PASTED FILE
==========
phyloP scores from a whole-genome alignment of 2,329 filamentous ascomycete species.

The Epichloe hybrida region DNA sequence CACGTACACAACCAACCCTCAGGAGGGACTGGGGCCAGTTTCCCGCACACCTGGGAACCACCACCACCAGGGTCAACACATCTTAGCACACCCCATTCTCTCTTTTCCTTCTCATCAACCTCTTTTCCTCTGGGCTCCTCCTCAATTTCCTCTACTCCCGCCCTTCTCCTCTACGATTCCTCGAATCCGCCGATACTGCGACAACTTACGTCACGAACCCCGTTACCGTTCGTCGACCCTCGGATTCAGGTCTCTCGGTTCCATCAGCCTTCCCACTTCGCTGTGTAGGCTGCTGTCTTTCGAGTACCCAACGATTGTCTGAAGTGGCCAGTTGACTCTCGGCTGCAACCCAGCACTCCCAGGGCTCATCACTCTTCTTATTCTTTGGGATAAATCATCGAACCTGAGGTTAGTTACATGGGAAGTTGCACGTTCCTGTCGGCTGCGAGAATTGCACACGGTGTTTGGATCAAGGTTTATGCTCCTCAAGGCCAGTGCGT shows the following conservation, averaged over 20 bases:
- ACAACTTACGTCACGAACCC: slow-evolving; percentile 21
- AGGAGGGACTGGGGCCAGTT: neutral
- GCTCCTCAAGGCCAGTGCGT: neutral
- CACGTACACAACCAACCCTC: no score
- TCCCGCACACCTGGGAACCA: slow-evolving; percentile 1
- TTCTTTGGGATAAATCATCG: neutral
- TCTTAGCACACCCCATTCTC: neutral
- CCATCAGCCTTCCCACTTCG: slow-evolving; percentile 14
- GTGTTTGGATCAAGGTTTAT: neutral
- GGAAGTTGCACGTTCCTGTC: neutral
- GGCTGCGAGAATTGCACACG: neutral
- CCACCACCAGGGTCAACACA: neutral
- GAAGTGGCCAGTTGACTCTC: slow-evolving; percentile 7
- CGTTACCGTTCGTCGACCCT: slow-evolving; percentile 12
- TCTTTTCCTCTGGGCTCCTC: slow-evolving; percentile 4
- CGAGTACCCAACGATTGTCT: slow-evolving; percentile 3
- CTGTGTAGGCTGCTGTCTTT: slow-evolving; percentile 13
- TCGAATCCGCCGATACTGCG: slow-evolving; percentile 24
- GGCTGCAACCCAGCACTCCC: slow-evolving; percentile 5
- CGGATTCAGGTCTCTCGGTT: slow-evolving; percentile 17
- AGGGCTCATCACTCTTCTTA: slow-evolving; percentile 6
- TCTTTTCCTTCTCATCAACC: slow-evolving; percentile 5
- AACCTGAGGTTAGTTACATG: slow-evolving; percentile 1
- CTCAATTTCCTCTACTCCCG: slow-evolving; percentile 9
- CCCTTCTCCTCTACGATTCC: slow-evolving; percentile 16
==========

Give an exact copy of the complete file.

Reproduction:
phyloP scores from a whole-genome alignment of 2,329 filamentous ascomycete species.

The Epichloe hybrida region DNA sequence CACGTACACAACCAACCCTCAGGAGGGACTGGGGCCAGTTTCCCGCACACCTGGGAACCACCACCACCAGGGTCAACACATCTTAGCACACCCCATTCTCTCTTTTCCTTCTCATCAACCTCTTTTCCTCTGGGCTCCTCCTCAATTTCCTCTACTCCCGCCCTTCTCCTCTACGATTCCTCGAATCCGCCGATACTGCGACAACTTACGTCACGAACCCCGTTACCGTTCGTCGACCCTCGGATTCAGGTCTCTCGGTTCCATCAGCCTTCCCACTTCGCTGTGTAGGCTGCTGTCTTTCGAGTACCCAACGATTGTCTGAAGTGGCCAGTTGACTCTCGGCTGCAACCCAGCACTCCCAGGGCTCATCACTCTTCTTATTCTTTGGGATAAATCATCGAACCTGAGGTTAGTTACATGGGAAGTTGCACGTTCCTGTCGGCTGCGAGAATTGCACACGGTGTTTGGATCAAGGTTTATGCTCCTCAAGGCCAGTGCGT shows the following conservation, averaged over 20 bases:
- ACAACTTACGTCACGAACCC: slow-evolving; percentile 21
- AGGAGGGACTGGGGCCAGTT: neutral
- GCTCCTCAAGGCCAGTGCGT: neutral
- CACGTACACAACCAACCCTC: no score
- TCCCGCACACCTGGGAACCA: slow-evolving; percentile 1
- TTCTTTGGGATAAATCATCG: neutral
- TCTTAGCACACCCCATTCTC: neutral
- CCATCAGCCTTCCCACTTCG: slow-evolving; percentile 14
- GTGTTTGGATCAAGGTTTAT: neutral
- GGAAGTTGCACGTTCCTGTC: neutral
- GGCTGCGAGAATTGCACACG: neutral
- CCACCACCAGGGTCAACACA: neutral
- GAAGTGGCCAGTTGACTCTC: slow-evolving; percentile 7
- CGTTACCGTTCGTCGACCCT: slow-evolving; percentile 12
- TCTTTTCCTCTGGGCTCCTC: slow-evolving; percentile 4
- CGAGTACCCAACGATTGTCT: slow-evolving; percentile 3
- CTGTGTAGGCTGCTGTCTTT: slow-evolving; percentile 13
- TCGAATCCGCCGATACTGCG: slow-evolving; percentile 24
- GGCTGCAACCCAGCACTCCC: slow-evolving; percentile 5
- CGGATTCAGGTCTCTCGGTT: slow-evolving; percentile 17
- AGGGCTCATCACTCTTCTTA: slow-evolving; percentile 6
- TCTTTTCCTTCTCATCAACC: slow-evolving; percentile 5
- AACCTGAGGTTAGTTACATG: slow-evolving; percentile 1
- CTCAATTTCCTCTACTCCCG: slow-evolving; percentile 9
- CCCTTCTCCTCTACGATTCC: slow-evolving; percentile 16